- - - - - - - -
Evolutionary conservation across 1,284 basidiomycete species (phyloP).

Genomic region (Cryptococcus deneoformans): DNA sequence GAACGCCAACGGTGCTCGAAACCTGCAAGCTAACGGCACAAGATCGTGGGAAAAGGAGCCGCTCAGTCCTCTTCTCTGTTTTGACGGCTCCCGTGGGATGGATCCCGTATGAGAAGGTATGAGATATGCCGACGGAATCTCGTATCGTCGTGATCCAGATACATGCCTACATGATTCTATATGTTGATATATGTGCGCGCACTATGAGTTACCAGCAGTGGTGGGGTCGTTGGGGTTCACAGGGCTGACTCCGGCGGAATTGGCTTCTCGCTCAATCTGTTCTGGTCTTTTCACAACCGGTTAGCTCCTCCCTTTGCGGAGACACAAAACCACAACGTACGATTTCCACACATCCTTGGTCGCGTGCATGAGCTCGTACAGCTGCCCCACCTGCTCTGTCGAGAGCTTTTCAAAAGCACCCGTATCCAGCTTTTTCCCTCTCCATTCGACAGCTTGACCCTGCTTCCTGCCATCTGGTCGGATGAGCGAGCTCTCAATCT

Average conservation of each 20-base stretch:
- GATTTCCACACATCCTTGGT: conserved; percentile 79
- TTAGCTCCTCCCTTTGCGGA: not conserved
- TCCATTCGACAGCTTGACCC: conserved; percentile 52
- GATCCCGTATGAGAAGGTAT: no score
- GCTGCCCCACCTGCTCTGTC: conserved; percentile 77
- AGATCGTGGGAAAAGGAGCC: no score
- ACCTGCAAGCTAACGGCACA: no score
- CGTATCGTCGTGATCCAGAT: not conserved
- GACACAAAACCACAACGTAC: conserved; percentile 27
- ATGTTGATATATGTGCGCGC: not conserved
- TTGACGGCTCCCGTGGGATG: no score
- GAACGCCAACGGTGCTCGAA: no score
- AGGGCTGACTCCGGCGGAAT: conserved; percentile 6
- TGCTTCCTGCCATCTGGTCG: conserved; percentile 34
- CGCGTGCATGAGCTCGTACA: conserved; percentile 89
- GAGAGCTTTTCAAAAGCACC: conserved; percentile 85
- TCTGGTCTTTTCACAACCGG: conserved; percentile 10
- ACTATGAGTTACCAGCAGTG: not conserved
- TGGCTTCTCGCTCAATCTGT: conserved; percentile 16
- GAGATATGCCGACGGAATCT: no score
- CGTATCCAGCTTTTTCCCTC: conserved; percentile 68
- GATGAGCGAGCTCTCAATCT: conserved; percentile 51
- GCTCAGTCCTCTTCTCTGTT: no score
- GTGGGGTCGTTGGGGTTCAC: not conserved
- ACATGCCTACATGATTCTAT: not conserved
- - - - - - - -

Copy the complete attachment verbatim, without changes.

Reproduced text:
Evolutionary conservation across 1,284 basidiomycete species (phyloP).

Genomic region (Cryptococcus deneoformans): DNA sequence GAACGCCAACGGTGCTCGAAACCTGCAAGCTAACGGCACAAGATCGTGGGAAAAGGAGCCGCTCAGTCCTCTTCTCTGTTTTGACGGCTCCCGTGGGATGGATCCCGTATGAGAAGGTATGAGATATGCCGACGGAATCTCGTATCGTCGTGATCCAGATACATGCCTACATGATTCTATATGTTGATATATGTGCGCGCACTATGAGTTACCAGCAGTGGTGGGGTCGTTGGGGTTCACAGGGCTGACTCCGGCGGAATTGGCTTCTCGCTCAATCTGTTCTGGTCTTTTCACAACCGGTTAGCTCCTCCCTTTGCGGAGACACAAAACCACAACGTACGATTTCCACACATCCTTGGTCGCGTGCATGAGCTCGTACAGCTGCCCCACCTGCTCTGTCGAGAGCTTTTCAAAAGCACCCGTATCCAGCTTTTTCCCTCTCCATTCGACAGCTTGACCCTGCTTCCTGCCATCTGGTCGGATGAGCGAGCTCTCAATCT

Average conservation of each 20-base stretch:
- GATTTCCACACATCCTTGGT: conserved; percentile 79
- TTAGCTCCTCCCTTTGCGGA: not conserved
- TCCATTCGACAGCTTGACCC: conserved; percentile 52
- GATCCCGTATGAGAAGGTAT: no score
- GCTGCCCCACCTGCTCTGTC: conserved; percentile 77
- AGATCGTGGGAAAAGGAGCC: no score
- ACCTGCAAGCTAACGGCACA: no score
- CGTATCGTCGTGATCCAGAT: not conserved
- GACACAAAACCACAACGTAC: conserved; percentile 27
- ATGTTGATATATGTGCGCGC: not conserved
- TTGACGGCTCCCGTGGGATG: no score
- GAACGCCAACGGTGCTCGAA: no score
- AGGGCTGACTCCGGCGGAAT: conserved; percentile 6
- TGCTTCCTGCCATCTGGTCG: conserved; percentile 34
- CGCGTGCATGAGCTCGTACA: conserved; percentile 89
- GAGAGCTTTTCAAAAGCACC: conserved; percentile 85
- TCTGGTCTTTTCACAACCGG: conserved; percentile 10
- ACTATGAGTTACCAGCAGTG: not conserved
- TGGCTTCTCGCTCAATCTGT: conserved; percentile 16
- GAGATATGCCGACGGAATCT: no score
- CGTATCCAGCTTTTTCCCTC: conserved; percentile 68
- GATGAGCGAGCTCTCAATCT: conserved; percentile 51
- GCTCAGTCCTCTTCTCTGTT: no score
- GTGGGGTCGTTGGGGTTCAC: not conserved
- ACATGCCTACATGATTCTAT: not conserved